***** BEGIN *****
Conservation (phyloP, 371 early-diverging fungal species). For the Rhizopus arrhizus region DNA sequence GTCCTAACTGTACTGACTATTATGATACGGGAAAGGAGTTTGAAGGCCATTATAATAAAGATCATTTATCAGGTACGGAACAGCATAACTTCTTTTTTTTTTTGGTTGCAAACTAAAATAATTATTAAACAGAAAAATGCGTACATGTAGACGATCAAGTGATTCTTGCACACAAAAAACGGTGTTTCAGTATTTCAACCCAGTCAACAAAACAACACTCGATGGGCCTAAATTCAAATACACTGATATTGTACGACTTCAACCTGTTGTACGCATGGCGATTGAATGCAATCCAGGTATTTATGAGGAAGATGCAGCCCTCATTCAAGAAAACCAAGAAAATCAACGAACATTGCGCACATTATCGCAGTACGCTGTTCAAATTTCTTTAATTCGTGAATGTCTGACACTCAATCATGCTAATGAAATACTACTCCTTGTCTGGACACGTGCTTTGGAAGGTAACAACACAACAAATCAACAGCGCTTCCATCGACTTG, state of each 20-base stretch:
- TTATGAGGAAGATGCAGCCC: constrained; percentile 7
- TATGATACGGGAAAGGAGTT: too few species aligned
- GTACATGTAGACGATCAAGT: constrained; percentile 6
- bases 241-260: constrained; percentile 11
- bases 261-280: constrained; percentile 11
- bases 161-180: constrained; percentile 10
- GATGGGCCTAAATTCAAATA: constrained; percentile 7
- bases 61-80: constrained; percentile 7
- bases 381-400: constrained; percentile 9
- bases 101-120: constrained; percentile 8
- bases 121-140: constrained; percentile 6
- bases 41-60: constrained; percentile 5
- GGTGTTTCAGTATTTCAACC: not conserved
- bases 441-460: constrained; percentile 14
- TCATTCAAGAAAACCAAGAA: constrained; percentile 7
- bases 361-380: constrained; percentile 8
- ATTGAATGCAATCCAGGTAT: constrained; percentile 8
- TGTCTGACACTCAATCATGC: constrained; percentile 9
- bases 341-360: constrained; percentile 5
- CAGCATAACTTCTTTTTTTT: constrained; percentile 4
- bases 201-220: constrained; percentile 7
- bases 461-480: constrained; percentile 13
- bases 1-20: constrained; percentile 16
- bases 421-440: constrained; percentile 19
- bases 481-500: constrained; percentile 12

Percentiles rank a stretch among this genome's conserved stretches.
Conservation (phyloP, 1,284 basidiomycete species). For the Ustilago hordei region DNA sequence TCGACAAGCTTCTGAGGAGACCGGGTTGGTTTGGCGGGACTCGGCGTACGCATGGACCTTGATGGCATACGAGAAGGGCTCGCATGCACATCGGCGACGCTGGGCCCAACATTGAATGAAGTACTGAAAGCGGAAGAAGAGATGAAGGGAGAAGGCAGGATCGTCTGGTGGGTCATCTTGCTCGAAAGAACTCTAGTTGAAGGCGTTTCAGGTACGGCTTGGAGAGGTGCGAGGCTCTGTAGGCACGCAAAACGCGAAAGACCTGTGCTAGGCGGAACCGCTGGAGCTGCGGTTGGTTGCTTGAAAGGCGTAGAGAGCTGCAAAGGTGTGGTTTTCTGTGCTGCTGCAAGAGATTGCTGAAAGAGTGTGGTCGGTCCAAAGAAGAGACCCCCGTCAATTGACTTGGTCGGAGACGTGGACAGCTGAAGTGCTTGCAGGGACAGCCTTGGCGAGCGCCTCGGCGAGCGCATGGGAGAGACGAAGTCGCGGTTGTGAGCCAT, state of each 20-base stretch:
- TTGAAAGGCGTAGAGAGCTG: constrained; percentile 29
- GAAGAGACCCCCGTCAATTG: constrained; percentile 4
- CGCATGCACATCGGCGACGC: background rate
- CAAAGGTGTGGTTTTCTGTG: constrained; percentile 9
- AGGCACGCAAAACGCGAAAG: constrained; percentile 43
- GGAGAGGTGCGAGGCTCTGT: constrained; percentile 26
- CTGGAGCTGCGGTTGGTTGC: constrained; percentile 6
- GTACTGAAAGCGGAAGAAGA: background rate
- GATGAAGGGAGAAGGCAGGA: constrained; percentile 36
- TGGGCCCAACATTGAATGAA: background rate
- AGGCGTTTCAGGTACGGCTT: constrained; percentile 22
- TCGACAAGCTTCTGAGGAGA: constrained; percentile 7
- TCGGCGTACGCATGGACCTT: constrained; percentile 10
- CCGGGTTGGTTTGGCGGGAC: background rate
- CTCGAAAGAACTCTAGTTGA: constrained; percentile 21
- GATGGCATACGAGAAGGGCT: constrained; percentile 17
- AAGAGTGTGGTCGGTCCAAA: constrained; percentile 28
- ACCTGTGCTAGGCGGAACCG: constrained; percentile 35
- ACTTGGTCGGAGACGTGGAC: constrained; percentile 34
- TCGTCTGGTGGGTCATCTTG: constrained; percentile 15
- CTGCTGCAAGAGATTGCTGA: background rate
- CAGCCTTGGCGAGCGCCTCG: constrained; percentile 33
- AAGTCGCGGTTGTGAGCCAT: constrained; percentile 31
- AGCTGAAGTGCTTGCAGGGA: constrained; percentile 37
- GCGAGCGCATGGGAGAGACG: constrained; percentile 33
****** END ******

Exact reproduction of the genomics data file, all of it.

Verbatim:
Conservation (phyloP, 371 early-diverging fungal species). For the Rhizopus arrhizus region DNA sequence GTCCTAACTGTACTGACTATTATGATACGGGAAAGGAGTTTGAAGGCCATTATAATAAAGATCATTTATCAGGTACGGAACAGCATAACTTCTTTTTTTTTTTGGTTGCAAACTAAAATAATTATTAAACAGAAAAATGCGTACATGTAGACGATCAAGTGATTCTTGCACACAAAAAACGGTGTTTCAGTATTTCAACCCAGTCAACAAAACAACACTCGATGGGCCTAAATTCAAATACACTGATATTGTACGACTTCAACCTGTTGTACGCATGGCGATTGAATGCAATCCAGGTATTTATGAGGAAGATGCAGCCCTCATTCAAGAAAACCAAGAAAATCAACGAACATTGCGCACATTATCGCAGTACGCTGTTCAAATTTCTTTAATTCGTGAATGTCTGACACTCAATCATGCTAATGAAATACTACTCCTTGTCTGGACACGTGCTTTGGAAGGTAACAACACAACAAATCAACAGCGCTTCCATCGACTTG, state of each 20-base stretch:
- TTATGAGGAAGATGCAGCCC: constrained; percentile 7
- TATGATACGGGAAAGGAGTT: too few species aligned
- GTACATGTAGACGATCAAGT: constrained; percentile 6
- bases 241-260: constrained; percentile 11
- bases 261-280: constrained; percentile 11
- bases 161-180: constrained; percentile 10
- GATGGGCCTAAATTCAAATA: constrained; percentile 7
- bases 61-80: constrained; percentile 7
- bases 381-400: constrained; percentile 9
- bases 101-120: constrained; percentile 8
- bases 121-140: constrained; percentile 6
- bases 41-60: constrained; percentile 5
- GGTGTTTCAGTATTTCAACC: not conserved
- bases 441-460: constrained; percentile 14
- TCATTCAAGAAAACCAAGAA: constrained; percentile 7
- bases 361-380: constrained; percentile 8
- ATTGAATGCAATCCAGGTAT: constrained; percentile 8
- TGTCTGACACTCAATCATGC: constrained; percentile 9
- bases 341-360: constrained; percentile 5
- CAGCATAACTTCTTTTTTTT: constrained; percentile 4
- bases 201-220: constrained; percentile 7
- bases 461-480: constrained; percentile 13
- bases 1-20: constrained; percentile 16
- bases 421-440: constrained; percentile 19
- bases 481-500: constrained; percentile 12

Percentiles rank a stretch among this genome's conserved stretches.
Conservation (phyloP, 1,284 basidiomycete species). For the Ustilago hordei region DNA sequence TCGACAAGCTTCTGAGGAGACCGGGTTGGTTTGGCGGGACTCGGCGTACGCATGGACCTTGATGGCATACGAGAAGGGCTCGCATGCACATCGGCGACGCTGGGCCCAACATTGAATGAAGTACTGAAAGCGGAAGAAGAGATGAAGGGAGAAGGCAGGATCGTCTGGTGGGTCATCTTGCTCGAAAGAACTCTAGTTGAAGGCGTTTCAGGTACGGCTTGGAGAGGTGCGAGGCTCTGTAGGCACGCAAAACGCGAAAGACCTGTGCTAGGCGGAACCGCTGGAGCTGCGGTTGGTTGCTTGAAAGGCGTAGAGAGCTGCAAAGGTGTGGTTTTCTGTGCTGCTGCAAGAGATTGCTGAAAGAGTGTGGTCGGTCCAAAGAAGAGACCCCCGTCAATTGACTTGGTCGGAGACGTGGACAGCTGAAGTGCTTGCAGGGACAGCCTTGGCGAGCGCCTCGGCGAGCGCATGGGAGAGACGAAGTCGCGGTTGTGAGCCAT, state of each 20-base stretch:
- TTGAAAGGCGTAGAGAGCTG: constrained; percentile 29
- GAAGAGACCCCCGTCAATTG: constrained; percentile 4
- CGCATGCACATCGGCGACGC: background rate
- CAAAGGTGTGGTTTTCTGTG: constrained; percentile 9
- AGGCACGCAAAACGCGAAAG: constrained; percentile 43
- GGAGAGGTGCGAGGCTCTGT: constrained; percentile 26
- CTGGAGCTGCGGTTGGTTGC: constrained; percentile 6
- GTACTGAAAGCGGAAGAAGA: background rate
- GATGAAGGGAGAAGGCAGGA: constrained; percentile 36
- TGGGCCCAACATTGAATGAA: background rate
- AGGCGTTTCAGGTACGGCTT: constrained; percentile 22
- TCGACAAGCTTCTGAGGAGA: constrained; percentile 7
- TCGGCGTACGCATGGACCTT: constrained; percentile 10
- CCGGGTTGGTTTGGCGGGAC: background rate
- CTCGAAAGAACTCTAGTTGA: constrained; percentile 21
- GATGGCATACGAGAAGGGCT: constrained; percentile 17
- AAGAGTGTGGTCGGTCCAAA: constrained; percentile 28
- ACCTGTGCTAGGCGGAACCG: constrained; percentile 35
- ACTTGGTCGGAGACGTGGAC: constrained; percentile 34
- TCGTCTGGTGGGTCATCTTG: constrained; percentile 15
- CTGCTGCAAGAGATTGCTGA: background rate
- CAGCCTTGGCGAGCGCCTCG: constrained; percentile 33
- AAGTCGCGGTTGTGAGCCAT: constrained; percentile 31
- AGCTGAAGTGCTTGCAGGGA: constrained; percentile 37
- GCGAGCGCATGGGAGAGACG: constrained; percentile 33